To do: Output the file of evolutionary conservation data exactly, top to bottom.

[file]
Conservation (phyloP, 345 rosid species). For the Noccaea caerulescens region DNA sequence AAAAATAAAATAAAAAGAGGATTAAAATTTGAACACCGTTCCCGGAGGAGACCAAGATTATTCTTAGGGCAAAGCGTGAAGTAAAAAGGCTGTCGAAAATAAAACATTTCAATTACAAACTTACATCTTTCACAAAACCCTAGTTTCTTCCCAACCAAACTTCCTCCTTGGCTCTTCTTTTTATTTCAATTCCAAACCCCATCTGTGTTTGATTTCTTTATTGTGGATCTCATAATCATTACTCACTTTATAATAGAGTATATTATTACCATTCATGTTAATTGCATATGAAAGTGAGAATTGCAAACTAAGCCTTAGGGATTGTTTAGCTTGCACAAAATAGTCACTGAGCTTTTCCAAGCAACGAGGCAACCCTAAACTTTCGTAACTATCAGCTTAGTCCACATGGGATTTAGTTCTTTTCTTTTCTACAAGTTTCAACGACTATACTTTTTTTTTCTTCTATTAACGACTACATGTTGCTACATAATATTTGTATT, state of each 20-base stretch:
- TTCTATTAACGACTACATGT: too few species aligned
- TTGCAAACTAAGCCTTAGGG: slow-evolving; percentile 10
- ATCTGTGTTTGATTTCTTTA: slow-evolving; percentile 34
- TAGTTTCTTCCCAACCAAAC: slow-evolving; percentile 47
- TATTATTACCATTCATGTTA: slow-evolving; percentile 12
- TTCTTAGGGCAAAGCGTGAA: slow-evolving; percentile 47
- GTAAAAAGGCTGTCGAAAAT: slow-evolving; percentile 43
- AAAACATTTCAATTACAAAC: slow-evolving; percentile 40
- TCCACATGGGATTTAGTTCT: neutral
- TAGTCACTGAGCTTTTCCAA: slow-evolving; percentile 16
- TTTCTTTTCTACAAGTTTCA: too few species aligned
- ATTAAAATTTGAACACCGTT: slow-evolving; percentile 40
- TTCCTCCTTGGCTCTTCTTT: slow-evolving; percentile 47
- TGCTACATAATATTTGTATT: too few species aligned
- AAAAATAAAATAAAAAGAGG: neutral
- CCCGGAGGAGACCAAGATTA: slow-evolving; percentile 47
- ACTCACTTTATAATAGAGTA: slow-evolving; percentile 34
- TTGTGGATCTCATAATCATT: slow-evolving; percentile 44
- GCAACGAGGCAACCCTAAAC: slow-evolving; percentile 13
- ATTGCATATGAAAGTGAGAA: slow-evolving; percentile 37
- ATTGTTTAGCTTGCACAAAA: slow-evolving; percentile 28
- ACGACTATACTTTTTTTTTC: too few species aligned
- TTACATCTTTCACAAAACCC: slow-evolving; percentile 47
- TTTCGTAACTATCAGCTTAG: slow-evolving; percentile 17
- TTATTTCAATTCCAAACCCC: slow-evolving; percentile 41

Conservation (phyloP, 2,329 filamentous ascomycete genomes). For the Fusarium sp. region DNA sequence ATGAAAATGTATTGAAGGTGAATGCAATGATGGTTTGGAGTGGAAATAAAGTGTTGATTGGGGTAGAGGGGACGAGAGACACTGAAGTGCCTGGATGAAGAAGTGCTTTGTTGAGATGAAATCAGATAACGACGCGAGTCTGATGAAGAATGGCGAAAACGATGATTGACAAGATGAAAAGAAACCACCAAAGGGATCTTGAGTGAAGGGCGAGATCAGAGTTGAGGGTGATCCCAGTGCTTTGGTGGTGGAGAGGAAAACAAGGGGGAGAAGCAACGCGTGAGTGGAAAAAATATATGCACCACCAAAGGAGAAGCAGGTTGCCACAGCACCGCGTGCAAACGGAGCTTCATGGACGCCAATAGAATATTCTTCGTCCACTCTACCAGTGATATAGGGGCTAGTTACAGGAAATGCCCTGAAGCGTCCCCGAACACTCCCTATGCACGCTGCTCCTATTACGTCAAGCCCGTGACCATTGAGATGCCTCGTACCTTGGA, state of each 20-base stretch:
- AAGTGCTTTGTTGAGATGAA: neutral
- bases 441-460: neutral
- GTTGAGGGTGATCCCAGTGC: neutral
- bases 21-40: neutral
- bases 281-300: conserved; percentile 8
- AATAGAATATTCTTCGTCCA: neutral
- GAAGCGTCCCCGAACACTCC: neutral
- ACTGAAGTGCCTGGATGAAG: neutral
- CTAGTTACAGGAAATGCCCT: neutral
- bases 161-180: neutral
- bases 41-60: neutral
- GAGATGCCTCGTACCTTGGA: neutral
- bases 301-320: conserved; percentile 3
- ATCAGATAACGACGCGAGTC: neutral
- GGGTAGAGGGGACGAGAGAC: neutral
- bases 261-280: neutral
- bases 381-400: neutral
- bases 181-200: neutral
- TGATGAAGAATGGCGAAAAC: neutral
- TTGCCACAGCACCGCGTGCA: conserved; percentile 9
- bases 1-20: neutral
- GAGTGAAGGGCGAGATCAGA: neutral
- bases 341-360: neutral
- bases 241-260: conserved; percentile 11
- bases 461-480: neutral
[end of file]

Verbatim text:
Conservation (phyloP, 345 rosid species). For the Noccaea caerulescens region DNA sequence AAAAATAAAATAAAAAGAGGATTAAAATTTGAACACCGTTCCCGGAGGAGACCAAGATTATTCTTAGGGCAAAGCGTGAAGTAAAAAGGCTGTCGAAAATAAAACATTTCAATTACAAACTTACATCTTTCACAAAACCCTAGTTTCTTCCCAACCAAACTTCCTCCTTGGCTCTTCTTTTTATTTCAATTCCAAACCCCATCTGTGTTTGATTTCTTTATTGTGGATCTCATAATCATTACTCACTTTATAATAGAGTATATTATTACCATTCATGTTAATTGCATATGAAAGTGAGAATTGCAAACTAAGCCTTAGGGATTGTTTAGCTTGCACAAAATAGTCACTGAGCTTTTCCAAGCAACGAGGCAACCCTAAACTTTCGTAACTATCAGCTTAGTCCACATGGGATTTAGTTCTTTTCTTTTCTACAAGTTTCAACGACTATACTTTTTTTTTCTTCTATTAACGACTACATGTTGCTACATAATATTTGTATT, state of each 20-base stretch:
- TTCTATTAACGACTACATGT: too few species aligned
- TTGCAAACTAAGCCTTAGGG: slow-evolving; percentile 10
- ATCTGTGTTTGATTTCTTTA: slow-evolving; percentile 34
- TAGTTTCTTCCCAACCAAAC: slow-evolving; percentile 47
- TATTATTACCATTCATGTTA: slow-evolving; percentile 12
- TTCTTAGGGCAAAGCGTGAA: slow-evolving; percentile 47
- GTAAAAAGGCTGTCGAAAAT: slow-evolving; percentile 43
- AAAACATTTCAATTACAAAC: slow-evolving; percentile 40
- TCCACATGGGATTTAGTTCT: neutral
- TAGTCACTGAGCTTTTCCAA: slow-evolving; percentile 16
- TTTCTTTTCTACAAGTTTCA: too few species aligned
- ATTAAAATTTGAACACCGTT: slow-evolving; percentile 40
- TTCCTCCTTGGCTCTTCTTT: slow-evolving; percentile 47
- TGCTACATAATATTTGTATT: too few species aligned
- AAAAATAAAATAAAAAGAGG: neutral
- CCCGGAGGAGACCAAGATTA: slow-evolving; percentile 47
- ACTCACTTTATAATAGAGTA: slow-evolving; percentile 34
- TTGTGGATCTCATAATCATT: slow-evolving; percentile 44
- GCAACGAGGCAACCCTAAAC: slow-evolving; percentile 13
- ATTGCATATGAAAGTGAGAA: slow-evolving; percentile 37
- ATTGTTTAGCTTGCACAAAA: slow-evolving; percentile 28
- ACGACTATACTTTTTTTTTC: too few species aligned
- TTACATCTTTCACAAAACCC: slow-evolving; percentile 47
- TTTCGTAACTATCAGCTTAG: slow-evolving; percentile 17
- TTATTTCAATTCCAAACCCC: slow-evolving; percentile 41

Conservation (phyloP, 2,329 filamentous ascomycete genomes). For the Fusarium sp. region DNA sequence ATGAAAATGTATTGAAGGTGAATGCAATGATGGTTTGGAGTGGAAATAAAGTGTTGATTGGGGTAGAGGGGACGAGAGACACTGAAGTGCCTGGATGAAGAAGTGCTTTGTTGAGATGAAATCAGATAACGACGCGAGTCTGATGAAGAATGGCGAAAACGATGATTGACAAGATGAAAAGAAACCACCAAAGGGATCTTGAGTGAAGGGCGAGATCAGAGTTGAGGGTGATCCCAGTGCTTTGGTGGTGGAGAGGAAAACAAGGGGGAGAAGCAACGCGTGAGTGGAAAAAATATATGCACCACCAAAGGAGAAGCAGGTTGCCACAGCACCGCGTGCAAACGGAGCTTCATGGACGCCAATAGAATATTCTTCGTCCACTCTACCAGTGATATAGGGGCTAGTTACAGGAAATGCCCTGAAGCGTCCCCGAACACTCCCTATGCACGCTGCTCCTATTACGTCAAGCCCGTGACCATTGAGATGCCTCGTACCTTGGA, state of each 20-base stretch:
- AAGTGCTTTGTTGAGATGAA: neutral
- bases 441-460: neutral
- GTTGAGGGTGATCCCAGTGC: neutral
- bases 21-40: neutral
- bases 281-300: conserved; percentile 8
- AATAGAATATTCTTCGTCCA: neutral
- GAAGCGTCCCCGAACACTCC: neutral
- ACTGAAGTGCCTGGATGAAG: neutral
- CTAGTTACAGGAAATGCCCT: neutral
- bases 161-180: neutral
- bases 41-60: neutral
- GAGATGCCTCGTACCTTGGA: neutral
- bases 301-320: conserved; percentile 3
- ATCAGATAACGACGCGAGTC: neutral
- GGGTAGAGGGGACGAGAGAC: neutral
- bases 261-280: neutral
- bases 381-400: neutral
- bases 181-200: neutral
- TGATGAAGAATGGCGAAAAC: neutral
- TTGCCACAGCACCGCGTGCA: conserved; percentile 9
- bases 1-20: neutral
- GAGTGAAGGGCGAGATCAGA: neutral
- bases 341-360: neutral
- bases 241-260: conserved; percentile 11
- bases 461-480: neutral